And in 2012, Senator Rand Paul lashed out against the TSA for what he viewed as the agency’s improper treatment of him. In fact after the incident, Paul penned an op-ed denouncing the TSA, writing that “it is infuriating that this agency feels entitled to revoke our civil liberties while doing little to keep us safe.”

Even more alarmingly, the attacks on the TSA have not been limited to words. In October 2012, Paul Ciancia traveled to LAX, where he took out a rifle from his bag and shot two TSA officers, killing one. Ciancia had written anti-government tracts in the past and was—to little media fanfare—actually charged months later with an act of terrorism.

Given this climate, how can the police not even mention that they investigated the possibility of terrorism and ruled it out? I spoke with Colonel John Fortunato, the spokesperson for Jefferson County Sherriff’s Office, which is the agency in charge of the investigation. Fortunato explained that due to state law, they couldn’t release any additional information regarding White’s mental illness or reveal information regarding any treatment he may or may not have undergone.

When I asked Fortunato if they had investigated White’s digital footprint to ascertain whether he had visited any anti-government websites or had searched his residence to see if he possessed an anti-government literature or made or written anti-government statements, he gave me what sounded like a boiler plate response that the investigation has revealed no affiliation to any outside groups. Fortunato expressed his confidence that White had acted alone and that no ties to any terror groups. But he added that we will never truly know what motivated White given he died before being questioned.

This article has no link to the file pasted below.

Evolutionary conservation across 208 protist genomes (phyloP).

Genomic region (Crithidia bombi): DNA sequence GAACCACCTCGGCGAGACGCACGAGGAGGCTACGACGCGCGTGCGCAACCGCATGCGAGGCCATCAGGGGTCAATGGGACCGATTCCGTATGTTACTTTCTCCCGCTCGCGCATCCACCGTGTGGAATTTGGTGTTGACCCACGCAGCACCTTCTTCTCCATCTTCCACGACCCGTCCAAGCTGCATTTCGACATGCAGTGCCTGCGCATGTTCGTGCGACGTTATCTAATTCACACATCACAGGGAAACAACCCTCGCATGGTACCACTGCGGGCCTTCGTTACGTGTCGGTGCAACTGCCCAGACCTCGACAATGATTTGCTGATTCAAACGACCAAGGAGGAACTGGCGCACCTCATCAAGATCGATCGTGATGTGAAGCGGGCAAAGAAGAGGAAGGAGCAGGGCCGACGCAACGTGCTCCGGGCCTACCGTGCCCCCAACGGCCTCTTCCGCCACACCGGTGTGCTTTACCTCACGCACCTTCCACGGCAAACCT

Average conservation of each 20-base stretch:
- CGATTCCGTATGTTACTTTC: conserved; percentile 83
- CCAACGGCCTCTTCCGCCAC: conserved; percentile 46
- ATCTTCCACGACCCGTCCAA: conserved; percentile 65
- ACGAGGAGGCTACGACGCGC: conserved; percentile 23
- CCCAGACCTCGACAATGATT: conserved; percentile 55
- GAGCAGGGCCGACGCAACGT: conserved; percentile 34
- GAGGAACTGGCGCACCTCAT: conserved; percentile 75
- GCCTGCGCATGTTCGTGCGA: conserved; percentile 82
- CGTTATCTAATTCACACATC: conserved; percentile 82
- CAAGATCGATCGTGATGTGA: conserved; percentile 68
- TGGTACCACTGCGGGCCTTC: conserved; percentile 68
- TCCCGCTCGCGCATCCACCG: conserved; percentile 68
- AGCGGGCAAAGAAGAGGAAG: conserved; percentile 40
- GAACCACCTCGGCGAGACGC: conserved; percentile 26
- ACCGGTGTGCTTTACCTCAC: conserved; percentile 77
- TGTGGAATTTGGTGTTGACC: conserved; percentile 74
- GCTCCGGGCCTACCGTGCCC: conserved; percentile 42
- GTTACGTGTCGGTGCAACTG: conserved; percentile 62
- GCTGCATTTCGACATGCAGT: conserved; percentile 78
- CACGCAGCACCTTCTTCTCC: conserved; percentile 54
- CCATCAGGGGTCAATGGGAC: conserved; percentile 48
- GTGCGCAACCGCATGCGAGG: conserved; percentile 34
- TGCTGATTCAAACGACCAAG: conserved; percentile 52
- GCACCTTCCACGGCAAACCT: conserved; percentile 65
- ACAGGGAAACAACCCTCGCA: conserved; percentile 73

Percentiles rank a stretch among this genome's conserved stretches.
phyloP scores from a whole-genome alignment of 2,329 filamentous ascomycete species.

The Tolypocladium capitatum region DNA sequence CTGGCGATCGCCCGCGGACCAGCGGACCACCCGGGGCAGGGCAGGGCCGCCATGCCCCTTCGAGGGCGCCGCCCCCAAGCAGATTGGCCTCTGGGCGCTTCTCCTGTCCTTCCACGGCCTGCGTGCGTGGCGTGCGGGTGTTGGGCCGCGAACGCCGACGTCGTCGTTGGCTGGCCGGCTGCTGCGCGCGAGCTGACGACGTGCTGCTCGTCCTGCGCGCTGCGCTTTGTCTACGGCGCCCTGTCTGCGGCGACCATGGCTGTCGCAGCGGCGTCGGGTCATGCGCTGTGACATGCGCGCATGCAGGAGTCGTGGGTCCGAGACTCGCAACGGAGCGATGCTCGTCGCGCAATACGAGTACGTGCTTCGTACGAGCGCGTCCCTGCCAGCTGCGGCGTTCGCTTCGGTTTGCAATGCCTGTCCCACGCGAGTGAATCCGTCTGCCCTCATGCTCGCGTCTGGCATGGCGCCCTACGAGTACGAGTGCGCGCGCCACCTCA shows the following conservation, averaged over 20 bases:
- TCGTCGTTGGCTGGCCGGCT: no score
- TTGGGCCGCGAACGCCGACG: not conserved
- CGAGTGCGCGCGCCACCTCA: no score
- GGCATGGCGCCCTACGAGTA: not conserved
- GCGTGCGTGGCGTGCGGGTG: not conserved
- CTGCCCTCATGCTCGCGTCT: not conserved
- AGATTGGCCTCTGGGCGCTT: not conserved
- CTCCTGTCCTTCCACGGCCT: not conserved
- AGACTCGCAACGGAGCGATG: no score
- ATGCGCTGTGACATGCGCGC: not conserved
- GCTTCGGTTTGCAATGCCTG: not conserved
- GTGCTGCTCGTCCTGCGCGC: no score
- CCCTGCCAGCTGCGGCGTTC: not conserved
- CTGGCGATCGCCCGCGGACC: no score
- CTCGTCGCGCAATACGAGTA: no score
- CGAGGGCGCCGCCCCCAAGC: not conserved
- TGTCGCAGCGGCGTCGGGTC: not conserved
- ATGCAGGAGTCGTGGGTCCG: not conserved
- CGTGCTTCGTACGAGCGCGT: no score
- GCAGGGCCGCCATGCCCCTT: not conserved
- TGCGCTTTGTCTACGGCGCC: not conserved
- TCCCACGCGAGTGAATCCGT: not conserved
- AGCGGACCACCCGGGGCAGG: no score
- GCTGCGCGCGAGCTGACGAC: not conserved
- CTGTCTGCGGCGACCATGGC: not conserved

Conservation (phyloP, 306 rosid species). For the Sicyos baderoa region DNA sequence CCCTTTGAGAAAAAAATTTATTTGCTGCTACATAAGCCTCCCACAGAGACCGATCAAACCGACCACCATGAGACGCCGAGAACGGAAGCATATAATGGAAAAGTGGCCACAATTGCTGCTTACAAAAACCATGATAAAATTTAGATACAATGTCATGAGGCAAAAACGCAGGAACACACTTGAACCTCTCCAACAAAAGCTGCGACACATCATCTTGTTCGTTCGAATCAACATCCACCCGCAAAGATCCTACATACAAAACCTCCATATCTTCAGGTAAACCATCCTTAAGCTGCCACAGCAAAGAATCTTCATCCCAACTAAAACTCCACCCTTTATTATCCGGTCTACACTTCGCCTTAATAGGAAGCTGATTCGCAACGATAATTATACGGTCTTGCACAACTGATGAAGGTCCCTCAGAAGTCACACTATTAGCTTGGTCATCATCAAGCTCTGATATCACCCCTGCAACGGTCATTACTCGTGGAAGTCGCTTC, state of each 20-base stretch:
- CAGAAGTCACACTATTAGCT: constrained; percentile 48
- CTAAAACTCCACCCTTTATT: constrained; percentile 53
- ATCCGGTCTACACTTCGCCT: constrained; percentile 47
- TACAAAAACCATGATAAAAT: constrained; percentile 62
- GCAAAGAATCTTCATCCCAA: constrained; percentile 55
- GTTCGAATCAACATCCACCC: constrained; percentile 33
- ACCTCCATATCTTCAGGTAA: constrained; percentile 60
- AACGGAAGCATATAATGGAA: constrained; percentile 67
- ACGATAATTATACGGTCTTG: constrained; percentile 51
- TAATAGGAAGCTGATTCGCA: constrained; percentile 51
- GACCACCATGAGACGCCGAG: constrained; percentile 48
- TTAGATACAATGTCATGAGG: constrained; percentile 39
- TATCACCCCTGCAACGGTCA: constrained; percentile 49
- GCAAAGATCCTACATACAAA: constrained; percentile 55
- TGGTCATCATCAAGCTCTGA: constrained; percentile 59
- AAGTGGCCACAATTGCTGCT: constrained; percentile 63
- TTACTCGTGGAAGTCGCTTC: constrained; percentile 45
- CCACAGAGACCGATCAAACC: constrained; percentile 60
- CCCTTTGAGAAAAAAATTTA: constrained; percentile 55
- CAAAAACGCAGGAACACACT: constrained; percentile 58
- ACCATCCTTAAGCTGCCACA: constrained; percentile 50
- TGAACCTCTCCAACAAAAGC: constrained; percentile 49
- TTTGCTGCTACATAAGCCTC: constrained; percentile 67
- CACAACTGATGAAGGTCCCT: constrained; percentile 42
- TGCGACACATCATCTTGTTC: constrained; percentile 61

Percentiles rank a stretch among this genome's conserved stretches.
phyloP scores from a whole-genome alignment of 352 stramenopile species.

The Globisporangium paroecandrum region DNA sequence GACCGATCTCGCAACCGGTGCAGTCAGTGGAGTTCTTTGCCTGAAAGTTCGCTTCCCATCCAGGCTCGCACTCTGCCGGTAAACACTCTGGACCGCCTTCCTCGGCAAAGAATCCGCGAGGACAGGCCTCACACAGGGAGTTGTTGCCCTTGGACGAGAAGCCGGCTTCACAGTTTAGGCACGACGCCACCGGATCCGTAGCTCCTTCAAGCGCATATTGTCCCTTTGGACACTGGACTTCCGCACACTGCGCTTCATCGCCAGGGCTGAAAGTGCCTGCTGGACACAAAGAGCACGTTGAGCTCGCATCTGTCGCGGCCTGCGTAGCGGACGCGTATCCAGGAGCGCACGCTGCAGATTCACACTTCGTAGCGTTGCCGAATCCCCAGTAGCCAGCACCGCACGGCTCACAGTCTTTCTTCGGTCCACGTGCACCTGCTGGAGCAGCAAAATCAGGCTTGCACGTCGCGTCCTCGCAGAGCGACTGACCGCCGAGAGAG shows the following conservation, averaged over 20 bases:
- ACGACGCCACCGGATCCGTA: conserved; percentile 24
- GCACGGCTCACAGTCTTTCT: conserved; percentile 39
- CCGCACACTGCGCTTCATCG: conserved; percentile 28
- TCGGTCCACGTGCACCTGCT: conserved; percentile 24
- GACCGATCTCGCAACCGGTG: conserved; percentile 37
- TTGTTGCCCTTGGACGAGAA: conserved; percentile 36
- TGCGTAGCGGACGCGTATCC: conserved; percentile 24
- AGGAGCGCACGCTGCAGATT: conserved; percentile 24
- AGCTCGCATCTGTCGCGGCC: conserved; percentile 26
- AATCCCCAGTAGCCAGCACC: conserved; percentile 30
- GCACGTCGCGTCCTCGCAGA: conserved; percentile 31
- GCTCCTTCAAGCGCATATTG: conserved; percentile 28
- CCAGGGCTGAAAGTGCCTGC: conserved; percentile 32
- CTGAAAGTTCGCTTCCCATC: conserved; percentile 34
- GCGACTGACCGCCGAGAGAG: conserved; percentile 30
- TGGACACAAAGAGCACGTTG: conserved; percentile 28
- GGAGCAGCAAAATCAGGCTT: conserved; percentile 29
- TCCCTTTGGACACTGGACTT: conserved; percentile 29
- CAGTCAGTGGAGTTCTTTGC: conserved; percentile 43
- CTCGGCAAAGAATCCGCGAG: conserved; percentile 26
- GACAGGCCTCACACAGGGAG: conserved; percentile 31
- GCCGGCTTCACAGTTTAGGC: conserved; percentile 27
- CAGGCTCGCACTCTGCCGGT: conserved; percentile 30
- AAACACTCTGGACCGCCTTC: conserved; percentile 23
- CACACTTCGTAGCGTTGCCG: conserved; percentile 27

But part of me actually believes that there are some in the media and law enforcement who prefer to use the term terrorism only when it applies to a Muslim.

Why? Because it’s easy to do. Muslims are viewed by many as the “other,” not as fellow Americans. But discussing domestic terrorism carried out by fellow Americans is at best, uncomfortable, and at worst, undermines the narrative that some in our country have a vested interest in advancing.

I’m not sure what will change this mindset, but if we want to truly keep Americans safe, law enforcement and the media need to understand that terrorism is not just a Muslim thing.


By: Dean Obeidallah, The Daily Beast, March 24, 2015

March 25, 2015 Posted by | Homeland Security, Muslims, Terrorism | , , , , , , , | Leave a comment

“Whose Security?”: The GOP Is Playing Games With The Department Of Homeland Security’s Funding In Order To Placate Its Extremists

The Republicans are railing against President Barack Obama for not having a high level U.S. official marching in solidarity with the French this past weekend. OK, that was a mistake on Obama’s part, but this from the Republican crowd that was so anti-France it wanted to change the name of “French fries” in the House of Representatives cafeteria to “Freedom fries”? This from the crowd who will vote tomorrow to approve a Homeland Security Bill totaling $39.7 billion only if it guts our immigration system and refuses to fund the Dream Act, deporting hundreds of thousands of children as well as parents? This from the Republicans who refused to act for a year and a half on a bipartisan Senate bill on immigration that passed with over two-thirds of the vote?

Does Speaker John Boehner really want to put in jeopardy the funding for Homeland Security, especially after the attacks in France and the raised threat level? I doubt it. But the speaker needs to throw his sizable right-wing caucus a bone and let them vote to defund Obama’s immigration plans. He then prays that the Senate saves him, doesn’t pass this absurd piece of legislation, so then they can end up passing a clean bill funding Homeland Security before the end of February when funding runs out. Or if the president is forced to veto the bill, he figures that somehow some fig leaf can be created to allow him to basically bring up a clean funding bill.

This strategy, negotiated with the extremist members of the House of Representatives, was lunacy in December; it is akin to a Kamikaze mission for Republicans now.

In fact, it is a double whammy. It convinces voters that Republicans are the anti-Hispanic and anti-immigrant party, and that they are more than willing to sacrifice our nation’s security to prove how intolerant they are as a party.